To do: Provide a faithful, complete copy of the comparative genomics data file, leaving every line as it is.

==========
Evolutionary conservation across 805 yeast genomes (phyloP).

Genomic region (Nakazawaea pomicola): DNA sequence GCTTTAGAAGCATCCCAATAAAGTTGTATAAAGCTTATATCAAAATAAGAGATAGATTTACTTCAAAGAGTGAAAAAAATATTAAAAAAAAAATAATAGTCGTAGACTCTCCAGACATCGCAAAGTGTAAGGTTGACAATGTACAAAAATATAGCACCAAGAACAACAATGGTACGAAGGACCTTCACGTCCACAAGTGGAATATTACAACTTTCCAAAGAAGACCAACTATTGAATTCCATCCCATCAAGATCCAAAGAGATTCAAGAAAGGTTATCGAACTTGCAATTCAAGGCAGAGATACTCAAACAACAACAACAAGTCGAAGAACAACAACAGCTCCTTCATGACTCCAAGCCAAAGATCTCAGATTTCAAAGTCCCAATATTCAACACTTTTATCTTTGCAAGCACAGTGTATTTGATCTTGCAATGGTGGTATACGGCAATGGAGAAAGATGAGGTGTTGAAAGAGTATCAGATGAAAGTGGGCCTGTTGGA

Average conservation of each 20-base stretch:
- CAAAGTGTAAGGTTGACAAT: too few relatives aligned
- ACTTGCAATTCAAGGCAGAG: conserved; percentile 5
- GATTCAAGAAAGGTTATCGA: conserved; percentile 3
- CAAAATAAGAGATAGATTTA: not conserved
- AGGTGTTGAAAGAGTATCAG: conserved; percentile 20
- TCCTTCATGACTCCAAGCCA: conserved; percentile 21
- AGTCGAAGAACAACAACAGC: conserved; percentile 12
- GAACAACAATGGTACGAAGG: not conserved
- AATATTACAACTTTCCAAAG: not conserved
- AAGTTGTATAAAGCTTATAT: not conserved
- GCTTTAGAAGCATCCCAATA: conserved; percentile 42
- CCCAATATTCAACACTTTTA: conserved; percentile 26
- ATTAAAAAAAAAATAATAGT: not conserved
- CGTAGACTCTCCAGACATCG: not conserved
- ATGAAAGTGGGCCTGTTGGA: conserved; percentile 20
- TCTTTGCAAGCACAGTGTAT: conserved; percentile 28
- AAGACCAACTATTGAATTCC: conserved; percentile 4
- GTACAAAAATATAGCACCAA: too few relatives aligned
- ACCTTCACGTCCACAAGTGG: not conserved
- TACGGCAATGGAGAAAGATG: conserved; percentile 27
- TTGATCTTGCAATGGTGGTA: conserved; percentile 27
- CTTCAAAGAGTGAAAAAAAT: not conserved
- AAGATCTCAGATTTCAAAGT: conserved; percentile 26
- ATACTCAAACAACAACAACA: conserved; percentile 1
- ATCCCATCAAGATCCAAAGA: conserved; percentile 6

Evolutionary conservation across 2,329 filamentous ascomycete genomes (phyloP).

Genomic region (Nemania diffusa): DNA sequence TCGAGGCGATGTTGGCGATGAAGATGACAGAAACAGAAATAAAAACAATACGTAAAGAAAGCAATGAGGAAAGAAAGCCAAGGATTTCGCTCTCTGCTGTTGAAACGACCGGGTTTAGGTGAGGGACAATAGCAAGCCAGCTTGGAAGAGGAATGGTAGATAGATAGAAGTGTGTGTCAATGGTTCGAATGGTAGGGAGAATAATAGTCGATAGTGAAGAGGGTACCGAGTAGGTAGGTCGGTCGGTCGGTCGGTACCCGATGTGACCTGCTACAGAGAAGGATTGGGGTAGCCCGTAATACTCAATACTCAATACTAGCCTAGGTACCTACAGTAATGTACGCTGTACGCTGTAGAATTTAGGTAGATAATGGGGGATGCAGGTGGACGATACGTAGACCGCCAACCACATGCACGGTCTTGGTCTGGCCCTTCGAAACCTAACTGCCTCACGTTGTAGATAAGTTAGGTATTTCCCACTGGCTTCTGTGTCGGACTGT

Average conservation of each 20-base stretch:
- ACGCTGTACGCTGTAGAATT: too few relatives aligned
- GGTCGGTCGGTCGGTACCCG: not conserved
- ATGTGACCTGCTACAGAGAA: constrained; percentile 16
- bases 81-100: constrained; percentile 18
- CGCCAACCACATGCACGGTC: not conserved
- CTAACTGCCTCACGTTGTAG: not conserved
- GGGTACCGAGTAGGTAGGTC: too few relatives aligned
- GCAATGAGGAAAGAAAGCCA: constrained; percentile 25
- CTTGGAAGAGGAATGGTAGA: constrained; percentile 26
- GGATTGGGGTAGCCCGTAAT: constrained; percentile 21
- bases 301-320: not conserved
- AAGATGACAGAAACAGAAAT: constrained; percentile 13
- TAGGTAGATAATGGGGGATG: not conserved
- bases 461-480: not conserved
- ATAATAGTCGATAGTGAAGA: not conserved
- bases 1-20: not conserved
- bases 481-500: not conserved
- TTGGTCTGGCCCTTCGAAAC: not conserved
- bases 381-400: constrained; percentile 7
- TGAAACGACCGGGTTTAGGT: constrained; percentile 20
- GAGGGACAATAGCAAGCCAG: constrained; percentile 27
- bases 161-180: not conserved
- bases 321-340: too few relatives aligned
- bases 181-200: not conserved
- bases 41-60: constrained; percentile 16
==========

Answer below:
Evolutionary conservation across 805 yeast genomes (phyloP).

Genomic region (Nakazawaea pomicola): DNA sequence GCTTTAGAAGCATCCCAATAAAGTTGTATAAAGCTTATATCAAAATAAGAGATAGATTTACTTCAAAGAGTGAAAAAAATATTAAAAAAAAAATAATAGTCGTAGACTCTCCAGACATCGCAAAGTGTAAGGTTGACAATGTACAAAAATATAGCACCAAGAACAACAATGGTACGAAGGACCTTCACGTCCACAAGTGGAATATTACAACTTTCCAAAGAAGACCAACTATTGAATTCCATCCCATCAAGATCCAAAGAGATTCAAGAAAGGTTATCGAACTTGCAATTCAAGGCAGAGATACTCAAACAACAACAACAAGTCGAAGAACAACAACAGCTCCTTCATGACTCCAAGCCAAAGATCTCAGATTTCAAAGTCCCAATATTCAACACTTTTATCTTTGCAAGCACAGTGTATTTGATCTTGCAATGGTGGTATACGGCAATGGAGAAAGATGAGGTGTTGAAAGAGTATCAGATGAAAGTGGGCCTGTTGGA

Average conservation of each 20-base stretch:
- CAAAGTGTAAGGTTGACAAT: too few relatives aligned
- ACTTGCAATTCAAGGCAGAG: conserved; percentile 5
- GATTCAAGAAAGGTTATCGA: conserved; percentile 3
- CAAAATAAGAGATAGATTTA: not conserved
- AGGTGTTGAAAGAGTATCAG: conserved; percentile 20
- TCCTTCATGACTCCAAGCCA: conserved; percentile 21
- AGTCGAAGAACAACAACAGC: conserved; percentile 12
- GAACAACAATGGTACGAAGG: not conserved
- AATATTACAACTTTCCAAAG: not conserved
- AAGTTGTATAAAGCTTATAT: not conserved
- GCTTTAGAAGCATCCCAATA: conserved; percentile 42
- CCCAATATTCAACACTTTTA: conserved; percentile 26
- ATTAAAAAAAAAATAATAGT: not conserved
- CGTAGACTCTCCAGACATCG: not conserved
- ATGAAAGTGGGCCTGTTGGA: conserved; percentile 20
- TCTTTGCAAGCACAGTGTAT: conserved; percentile 28
- AAGACCAACTATTGAATTCC: conserved; percentile 4
- GTACAAAAATATAGCACCAA: too few relatives aligned
- ACCTTCACGTCCACAAGTGG: not conserved
- TACGGCAATGGAGAAAGATG: conserved; percentile 27
- TTGATCTTGCAATGGTGGTA: conserved; percentile 27
- CTTCAAAGAGTGAAAAAAAT: not conserved
- AAGATCTCAGATTTCAAAGT: conserved; percentile 26
- ATACTCAAACAACAACAACA: conserved; percentile 1
- ATCCCATCAAGATCCAAAGA: conserved; percentile 6

Evolutionary conservation across 2,329 filamentous ascomycete genomes (phyloP).

Genomic region (Nemania diffusa): DNA sequence TCGAGGCGATGTTGGCGATGAAGATGACAGAAACAGAAATAAAAACAATACGTAAAGAAAGCAATGAGGAAAGAAAGCCAAGGATTTCGCTCTCTGCTGTTGAAACGACCGGGTTTAGGTGAGGGACAATAGCAAGCCAGCTTGGAAGAGGAATGGTAGATAGATAGAAGTGTGTGTCAATGGTTCGAATGGTAGGGAGAATAATAGTCGATAGTGAAGAGGGTACCGAGTAGGTAGGTCGGTCGGTCGGTCGGTACCCGATGTGACCTGCTACAGAGAAGGATTGGGGTAGCCCGTAATACTCAATACTCAATACTAGCCTAGGTACCTACAGTAATGTACGCTGTACGCTGTAGAATTTAGGTAGATAATGGGGGATGCAGGTGGACGATACGTAGACCGCCAACCACATGCACGGTCTTGGTCTGGCCCTTCGAAACCTAACTGCCTCACGTTGTAGATAAGTTAGGTATTTCCCACTGGCTTCTGTGTCGGACTGT

Average conservation of each 20-base stretch:
- ACGCTGTACGCTGTAGAATT: too few relatives aligned
- GGTCGGTCGGTCGGTACCCG: not conserved
- ATGTGACCTGCTACAGAGAA: constrained; percentile 16
- bases 81-100: constrained; percentile 18
- CGCCAACCACATGCACGGTC: not conserved
- CTAACTGCCTCACGTTGTAG: not conserved
- GGGTACCGAGTAGGTAGGTC: too few relatives aligned
- GCAATGAGGAAAGAAAGCCA: constrained; percentile 25
- CTTGGAAGAGGAATGGTAGA: constrained; percentile 26
- GGATTGGGGTAGCCCGTAAT: constrained; percentile 21
- bases 301-320: not conserved
- AAGATGACAGAAACAGAAAT: constrained; percentile 13
- TAGGTAGATAATGGGGGATG: not conserved
- bases 461-480: not conserved
- ATAATAGTCGATAGTGAAGA: not conserved
- bases 1-20: not conserved
- bases 481-500: not conserved
- TTGGTCTGGCCCTTCGAAAC: not conserved
- bases 381-400: constrained; percentile 7
- TGAAACGACCGGGTTTAGGT: constrained; percentile 20
- GAGGGACAATAGCAAGCCAG: constrained; percentile 27
- bases 161-180: not conserved
- bases 321-340: too few relatives aligned
- bases 181-200: not conserved
- bases 41-60: constrained; percentile 16